You know her, you love her, you’ve seen her dance all over your TikTok For You Page, and she’s here to dominate your local cineplex. Blumhouse brings us yet another spectacular horror comedy in the vein of 2017’s Happy Death Day. What once might have been relegated to usual “January Horror” (where mid-budget horror films with mediocre scripts go to die), M3GAN broke through with its viral marketing.
M3GAN follows the story of Cady (Violet McGraw) and her aunt Gemma (Allison Williams). After the tragic death of her parents, Cady is put into the custody of her toy designer aunt. Unable to parent, Gemma employs a child-sized doll powered by AI named M3GAN to be Cady’s best friend and caretaker. As expected, all goes awry, leading to a series of hilariously grisly robotic shenanigans.
The real power M3GAN holds is in its unabashed use of camp, treating every ludicrous plotpoint with such seriousness that you cannot help but laugh. Between cheesy dialogue and artfully clunky special effects, this movie toes the line between being dumb enough to laugh at and being clever enough to laugh with. The renewed popularity of horror-comedies like M3GAN signals a new era for the genre, and we can look forward to new entries in the horror comedy canon.
Once M3GAN has got you seated in the theater through their snappy Twitter repartee, it doesn’t disappoint. It does its best to exploit every horror trope for maximum humor from the classic pet-as-jumpscare to the wooden and clueless acting. There’s something about M3GAN that has the je ne sais qoi of a classic horror icon: she’s one part Chucky, one part Annabelle, and 100% herself. She resembles a hybrid between Elizabeth Olsen and the CGI Renesmee from Breaking Dawn Part 1. Her costuming says American Girl Doll gone off the rails, with a striped bow that serves as a visual nod to Chucky. The most insane moments of the movie are exemplified by M3GAN breaking into “Titanium” by David Guetta and Sia as an ominous lullaby. M3GAN is entirely one of those villains where you smile every time they’re on screen. Despite the fact that M3GAN doesn’t do anything violent on screen until 40 minutes into the film, the payoff is well worth it and provides enough gore to satisfy.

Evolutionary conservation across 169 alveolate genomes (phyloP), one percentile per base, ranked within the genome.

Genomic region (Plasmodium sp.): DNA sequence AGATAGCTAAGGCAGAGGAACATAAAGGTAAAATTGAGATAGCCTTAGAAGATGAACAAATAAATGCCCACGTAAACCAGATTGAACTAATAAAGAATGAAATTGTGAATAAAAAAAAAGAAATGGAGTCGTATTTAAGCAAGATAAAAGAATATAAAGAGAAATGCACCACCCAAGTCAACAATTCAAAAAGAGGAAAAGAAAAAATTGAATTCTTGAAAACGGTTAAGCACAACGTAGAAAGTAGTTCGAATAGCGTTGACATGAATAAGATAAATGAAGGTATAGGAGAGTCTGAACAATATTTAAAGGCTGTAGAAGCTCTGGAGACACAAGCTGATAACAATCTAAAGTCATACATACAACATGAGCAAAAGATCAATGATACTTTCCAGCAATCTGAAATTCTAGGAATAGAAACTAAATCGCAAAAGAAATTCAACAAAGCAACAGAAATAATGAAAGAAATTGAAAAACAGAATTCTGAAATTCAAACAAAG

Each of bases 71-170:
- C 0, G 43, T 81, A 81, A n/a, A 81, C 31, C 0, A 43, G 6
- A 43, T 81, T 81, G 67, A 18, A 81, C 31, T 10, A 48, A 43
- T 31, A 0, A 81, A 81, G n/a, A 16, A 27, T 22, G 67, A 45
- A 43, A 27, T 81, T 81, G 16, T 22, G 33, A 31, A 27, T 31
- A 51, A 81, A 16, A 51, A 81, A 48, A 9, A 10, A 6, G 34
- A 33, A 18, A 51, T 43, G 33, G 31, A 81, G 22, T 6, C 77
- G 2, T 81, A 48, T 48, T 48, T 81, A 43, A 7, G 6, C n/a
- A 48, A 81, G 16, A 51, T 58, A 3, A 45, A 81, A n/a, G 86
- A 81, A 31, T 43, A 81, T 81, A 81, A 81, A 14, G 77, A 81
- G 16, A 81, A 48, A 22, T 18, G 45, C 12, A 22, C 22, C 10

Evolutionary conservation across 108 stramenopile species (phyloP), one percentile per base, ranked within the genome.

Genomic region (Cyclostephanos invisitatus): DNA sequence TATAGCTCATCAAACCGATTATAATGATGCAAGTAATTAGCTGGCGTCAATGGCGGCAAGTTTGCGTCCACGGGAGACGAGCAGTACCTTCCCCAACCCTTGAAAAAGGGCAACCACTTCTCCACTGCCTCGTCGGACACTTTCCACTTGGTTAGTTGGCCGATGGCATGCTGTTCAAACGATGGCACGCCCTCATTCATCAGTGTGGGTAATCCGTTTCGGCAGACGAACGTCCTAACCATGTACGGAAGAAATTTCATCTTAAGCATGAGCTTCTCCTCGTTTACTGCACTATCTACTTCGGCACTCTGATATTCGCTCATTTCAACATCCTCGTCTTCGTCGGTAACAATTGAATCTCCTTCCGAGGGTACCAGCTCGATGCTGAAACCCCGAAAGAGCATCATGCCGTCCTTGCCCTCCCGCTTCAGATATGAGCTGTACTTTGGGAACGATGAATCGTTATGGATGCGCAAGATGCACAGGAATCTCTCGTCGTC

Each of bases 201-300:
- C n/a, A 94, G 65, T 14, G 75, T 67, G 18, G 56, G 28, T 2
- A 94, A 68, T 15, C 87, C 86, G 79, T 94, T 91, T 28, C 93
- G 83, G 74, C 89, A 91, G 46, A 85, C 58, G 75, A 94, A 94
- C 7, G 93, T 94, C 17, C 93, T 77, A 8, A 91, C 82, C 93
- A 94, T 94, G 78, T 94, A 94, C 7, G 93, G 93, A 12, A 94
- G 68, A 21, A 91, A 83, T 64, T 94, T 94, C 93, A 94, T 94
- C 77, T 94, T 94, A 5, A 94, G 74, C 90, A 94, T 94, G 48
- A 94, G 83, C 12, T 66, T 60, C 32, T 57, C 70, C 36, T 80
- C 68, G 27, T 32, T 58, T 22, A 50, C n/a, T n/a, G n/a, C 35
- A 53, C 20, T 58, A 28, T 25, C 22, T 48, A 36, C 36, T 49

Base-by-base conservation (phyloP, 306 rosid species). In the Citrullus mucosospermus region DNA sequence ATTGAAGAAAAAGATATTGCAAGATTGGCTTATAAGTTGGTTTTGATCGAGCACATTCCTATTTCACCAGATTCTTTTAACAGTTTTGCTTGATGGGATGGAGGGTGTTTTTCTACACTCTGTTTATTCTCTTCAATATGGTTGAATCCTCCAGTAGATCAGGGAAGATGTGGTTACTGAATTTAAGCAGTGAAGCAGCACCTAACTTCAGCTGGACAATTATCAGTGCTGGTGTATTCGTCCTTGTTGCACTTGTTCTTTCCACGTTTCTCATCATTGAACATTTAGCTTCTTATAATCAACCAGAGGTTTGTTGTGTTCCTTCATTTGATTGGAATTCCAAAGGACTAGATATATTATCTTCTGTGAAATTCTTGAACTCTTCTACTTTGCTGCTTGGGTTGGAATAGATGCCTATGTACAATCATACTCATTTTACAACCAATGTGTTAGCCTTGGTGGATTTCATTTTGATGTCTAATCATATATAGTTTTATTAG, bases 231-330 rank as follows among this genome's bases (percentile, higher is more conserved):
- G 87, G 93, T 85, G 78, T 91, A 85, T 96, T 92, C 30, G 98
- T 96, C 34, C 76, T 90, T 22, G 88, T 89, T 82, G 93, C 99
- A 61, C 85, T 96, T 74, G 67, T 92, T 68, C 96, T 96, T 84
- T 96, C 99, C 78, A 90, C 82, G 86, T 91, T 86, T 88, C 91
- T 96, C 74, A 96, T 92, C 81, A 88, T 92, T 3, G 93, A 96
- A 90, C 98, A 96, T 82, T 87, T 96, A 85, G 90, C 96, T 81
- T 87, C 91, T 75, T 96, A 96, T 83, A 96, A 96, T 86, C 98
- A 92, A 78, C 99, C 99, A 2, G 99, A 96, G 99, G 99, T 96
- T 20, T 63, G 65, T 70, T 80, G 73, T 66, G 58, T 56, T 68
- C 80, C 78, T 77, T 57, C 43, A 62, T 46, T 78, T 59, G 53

If you thought this movie was entirely brainless entertainment, you’d be wrong. While it is very funny, the film shines a light on the “iPad kid” epidemic in a very literal sense. M3GAN herself is the embodiment of a toy that’s designed to distract that has the potential to destroy when out of the watchful eye of a parental figure.For a horror comedy, M3GAN is surprisingly tame — even with a PG-13 rating. Looking forward, audiences might be eager for more gore and scares in a sequel or demand a R-rated cut of the film. The climax of the film is also more restrained than one might expect. All the things we want more of: more blood, more scale, more dancing, and (of course) more M3GAN, can be easily solved by a sequel. With M3GAN 2.0 already slated for release next year, I’m looking forward to a long and fruitful franchise here. I would give M3GAN a hearty 3.5 stars out of 5 because it is plain old unabashed fun. No matter your opinion of the movie, everyone can agree on one thing: M3GAN slays.
Connor Stanford is a Sophomore Theater Studies major who now fears that AI will take over the world. They can be reached at [email protected].
Art by Jenna Krause.